For the most intense smoky flavor and deepest gold color, use a charcoal barbecue. To present smoked trout as an appetizer, serve on thin triangles of Westphalian-style pumpernickel bread with sour cream, chopped red onion, and lemon wedges. For a salad, combine chunks of smoked trout, hot or cold, with green salad mix and a vinaigrette dressing. As a main dish, serve trout hot with boiled small thin-skinned potatoes, melted butter, and lemon wedges. Chill smoked trout airtight up to 1 week or freeze up to 1 month.
3 cleaned, boned whole trout, heads and tails removed (8 to 10 oz. each)
1/4 cup sugar
2 tablespoons salt
1 teaspoon grated lemon peel
1/2 teaspoon fresh thyme leaves or dried thyme
2 cups hickory wood chips
About 1 tablespoon salad oil
How to Make It
Rinse trout and pat dry. In a small bowl, mix sugar, salt, lemon peel, and thyme; rub evenly over flesh sides of fish. Stack trout in a 9- by 13-inch baking dish. Cover and chill to cure at least 1 hour or up to 3 hours.
In a bowl, soak wood chips in 2 quarts of water for 30 minutes. Drain.
If using a charcoal grill, ignite 60 charcoal briquets on firegrate. When dotted with gray ash, in 20 to 25 minutes, push half the coals to each side of grate. Sprinkle half the wet wood chips on each mound of coals. Position grill about 6 inches above grate.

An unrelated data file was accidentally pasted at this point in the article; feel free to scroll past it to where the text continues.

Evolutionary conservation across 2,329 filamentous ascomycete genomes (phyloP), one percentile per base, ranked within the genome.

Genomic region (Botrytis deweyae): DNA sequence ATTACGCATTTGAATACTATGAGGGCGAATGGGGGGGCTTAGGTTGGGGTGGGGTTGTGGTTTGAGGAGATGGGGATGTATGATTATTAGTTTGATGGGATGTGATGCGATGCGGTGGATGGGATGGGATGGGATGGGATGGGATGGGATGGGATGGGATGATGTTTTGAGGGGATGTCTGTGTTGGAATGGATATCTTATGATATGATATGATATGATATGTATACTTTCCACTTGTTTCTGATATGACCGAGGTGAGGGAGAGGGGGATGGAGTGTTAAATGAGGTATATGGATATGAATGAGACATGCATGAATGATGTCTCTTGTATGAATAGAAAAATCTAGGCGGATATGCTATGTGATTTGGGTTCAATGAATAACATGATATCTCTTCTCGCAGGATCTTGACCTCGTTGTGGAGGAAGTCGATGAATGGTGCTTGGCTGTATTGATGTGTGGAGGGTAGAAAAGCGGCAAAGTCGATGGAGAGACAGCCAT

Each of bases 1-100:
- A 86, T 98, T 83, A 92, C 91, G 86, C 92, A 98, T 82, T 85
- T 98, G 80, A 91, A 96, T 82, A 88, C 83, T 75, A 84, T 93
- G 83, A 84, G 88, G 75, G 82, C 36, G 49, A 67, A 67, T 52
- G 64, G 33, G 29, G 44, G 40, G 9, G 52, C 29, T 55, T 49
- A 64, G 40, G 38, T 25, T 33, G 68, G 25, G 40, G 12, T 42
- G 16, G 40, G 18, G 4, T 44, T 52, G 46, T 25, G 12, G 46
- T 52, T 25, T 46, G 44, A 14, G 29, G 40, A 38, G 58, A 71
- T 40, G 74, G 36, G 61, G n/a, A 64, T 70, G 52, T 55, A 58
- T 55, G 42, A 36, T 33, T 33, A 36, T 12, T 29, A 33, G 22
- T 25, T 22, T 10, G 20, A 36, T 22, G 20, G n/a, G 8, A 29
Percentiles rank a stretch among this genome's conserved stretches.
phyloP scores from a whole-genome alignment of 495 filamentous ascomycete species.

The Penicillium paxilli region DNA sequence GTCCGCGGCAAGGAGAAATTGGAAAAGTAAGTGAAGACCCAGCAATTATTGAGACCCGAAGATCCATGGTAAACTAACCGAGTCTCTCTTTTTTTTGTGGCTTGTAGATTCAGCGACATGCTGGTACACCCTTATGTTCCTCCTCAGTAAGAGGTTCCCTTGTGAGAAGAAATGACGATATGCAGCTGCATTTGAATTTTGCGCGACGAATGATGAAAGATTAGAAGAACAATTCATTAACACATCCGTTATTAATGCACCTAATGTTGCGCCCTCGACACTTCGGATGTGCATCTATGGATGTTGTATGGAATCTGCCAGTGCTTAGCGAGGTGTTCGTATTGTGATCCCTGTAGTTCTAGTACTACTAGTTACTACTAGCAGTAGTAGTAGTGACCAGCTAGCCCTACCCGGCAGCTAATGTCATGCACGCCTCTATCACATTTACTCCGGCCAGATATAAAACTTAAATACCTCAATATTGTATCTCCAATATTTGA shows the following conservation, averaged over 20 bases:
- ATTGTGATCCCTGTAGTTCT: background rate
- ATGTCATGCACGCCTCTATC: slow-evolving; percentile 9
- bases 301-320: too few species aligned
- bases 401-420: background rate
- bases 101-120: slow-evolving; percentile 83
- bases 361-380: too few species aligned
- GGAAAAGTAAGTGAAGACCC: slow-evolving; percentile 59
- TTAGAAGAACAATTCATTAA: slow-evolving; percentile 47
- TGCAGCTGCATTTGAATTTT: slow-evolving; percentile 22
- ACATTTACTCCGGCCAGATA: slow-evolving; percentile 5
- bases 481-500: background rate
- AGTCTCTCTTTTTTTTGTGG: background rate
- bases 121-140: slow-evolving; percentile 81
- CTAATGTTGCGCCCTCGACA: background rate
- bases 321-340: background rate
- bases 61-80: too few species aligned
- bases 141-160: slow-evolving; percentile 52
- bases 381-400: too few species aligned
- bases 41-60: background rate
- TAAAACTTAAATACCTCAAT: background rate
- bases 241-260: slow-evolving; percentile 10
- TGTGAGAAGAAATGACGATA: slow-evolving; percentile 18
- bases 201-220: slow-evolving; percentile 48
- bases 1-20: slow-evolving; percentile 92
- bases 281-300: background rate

If using a gas grill, turn heat to high. Put wet wood chips in smoke box or foil pan directly on heat. Close lid and heat for about 10 minutes. Adjust heat for indirect grilling (no heat down the center).
Rinse fish well and pat dry. Coat skin sides of fish with oil and lay fish, skin down, on grill, not over heat source. Cover barbecue; open vents for charcoal. Cook until fish are opaque but still moist-looking in center of thickest part (cut to test), 8 to 10 minutes. With a wide spatula, transfer fish to a platter.